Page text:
336 pages, colour & b/w photos, colour & b/w illustrations
Mt Stromlo Observatory tells the story of the Mt. Stromlo Observatory in Canberra which began life as a government department, later becoming an optical munitions factory producing gun sights and telescopes during the Second World War, before changing its focus to astrophysics – the new astronomy.
In the ensuing years programs were introduced to push the Observatory in new directions at the international frontiers of astronomy. The astronomers built new, better and larger telescopes to unravel the secrets of the universe. There were controversies, exciting new discoveries and new explanations of phenomena that had been discovered. The Observatory and its researchers have contributed to determining how old the universe is, participated in the largest survey of galaxies in the universe, and helped to show us that the universal expansion is accelerating – research that led to Brian Schmidt and his international team being awarded the 2011 Nobel Prize for physics.
About the authors
1 A beginning in the bush
2 A bush observatory
4 Optical munitions factory
5 The change master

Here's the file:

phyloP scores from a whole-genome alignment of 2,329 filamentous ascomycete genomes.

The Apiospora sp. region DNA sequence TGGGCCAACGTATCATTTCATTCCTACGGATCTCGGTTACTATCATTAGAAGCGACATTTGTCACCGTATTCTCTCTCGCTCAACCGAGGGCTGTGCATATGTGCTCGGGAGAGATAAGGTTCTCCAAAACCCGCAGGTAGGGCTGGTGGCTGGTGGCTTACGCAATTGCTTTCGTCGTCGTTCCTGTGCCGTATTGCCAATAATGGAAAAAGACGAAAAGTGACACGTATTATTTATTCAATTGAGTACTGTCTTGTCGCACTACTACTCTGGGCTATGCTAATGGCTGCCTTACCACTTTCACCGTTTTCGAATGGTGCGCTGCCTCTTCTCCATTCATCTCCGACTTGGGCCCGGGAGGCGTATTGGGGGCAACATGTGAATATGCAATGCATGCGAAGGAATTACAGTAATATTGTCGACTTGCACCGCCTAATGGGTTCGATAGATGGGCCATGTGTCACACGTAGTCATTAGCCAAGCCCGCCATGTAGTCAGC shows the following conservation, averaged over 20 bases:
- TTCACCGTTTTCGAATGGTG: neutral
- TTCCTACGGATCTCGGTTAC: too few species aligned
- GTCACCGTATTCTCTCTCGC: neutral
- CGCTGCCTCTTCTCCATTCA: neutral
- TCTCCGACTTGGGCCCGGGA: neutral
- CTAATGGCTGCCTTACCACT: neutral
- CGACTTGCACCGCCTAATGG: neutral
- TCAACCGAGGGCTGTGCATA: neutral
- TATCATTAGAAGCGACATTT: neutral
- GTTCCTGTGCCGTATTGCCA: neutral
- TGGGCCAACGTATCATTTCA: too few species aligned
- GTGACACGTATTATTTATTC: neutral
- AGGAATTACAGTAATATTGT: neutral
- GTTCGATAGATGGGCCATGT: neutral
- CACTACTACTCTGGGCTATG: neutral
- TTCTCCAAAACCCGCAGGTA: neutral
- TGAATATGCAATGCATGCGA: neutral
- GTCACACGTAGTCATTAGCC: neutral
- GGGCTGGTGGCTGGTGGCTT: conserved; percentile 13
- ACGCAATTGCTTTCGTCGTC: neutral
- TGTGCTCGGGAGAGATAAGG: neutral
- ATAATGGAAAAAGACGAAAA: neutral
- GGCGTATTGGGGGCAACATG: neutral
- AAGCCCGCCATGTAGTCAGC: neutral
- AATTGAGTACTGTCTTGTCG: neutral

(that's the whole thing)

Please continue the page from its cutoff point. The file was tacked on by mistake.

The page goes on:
6 The astronomical godfather
7 A life on the dome floor
8 Astronomical entrepreneur
9 An instrumentalist and the MACHO project
10 Masters of the Universe
11 Bush fires and a new beginning
12 Fellows and the Nobel Prize
13 Nobel Lecture
Appendix 1. Timeline of major events
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Ragbir Bhathal is an award winning author and astrophysicist in the School of Computing, Mathematics and Engineering at the University of Western Sydney. He has published eight books on astronomy and several papers in international refereed journals. He was the Foundation Director of the Singapore Science Centre, a UNESCO Consultant on science policy and science centres, and an Adviser to the Federal Minister for Science. He was awarded the prestigious Nancy Keesing Fellowship, the C J Dennis Award for excellence in natural history writing and the 1988 Royal Society of NSW medal for services to science and research. He is the Director of the Australian Optical SETI Project and a Visiting Fellow at the Research School of Astronomy and Astrophysics at the Australian National University.
Ralph Sutherland is a Research Fellow at the Research School of Astronomy and Astrophysics at the Australian National University. He has published widely in international refereed journals, and has a textbook on the astrophysics of the interstellar medium.
Harvey Butcher is well known for the discovery of the Butcher-Oemler effect and the design and implementation of advanced astronomical instrumentation including LOFAR (Low Frequency Array for Radio Astronomy), one of the largest radio telescopes in the world. Before taking up the position of Director of the Research School for Astronomy and Astrophysics at the Australian National University, he was the Director of the Netherlands Foundation for Research in Astronomy (ASTRON). He was awarded the knighthood of the Order of the Netherlands Lion in 2005 for contributions to multidisciplinary science innovation and public outreach.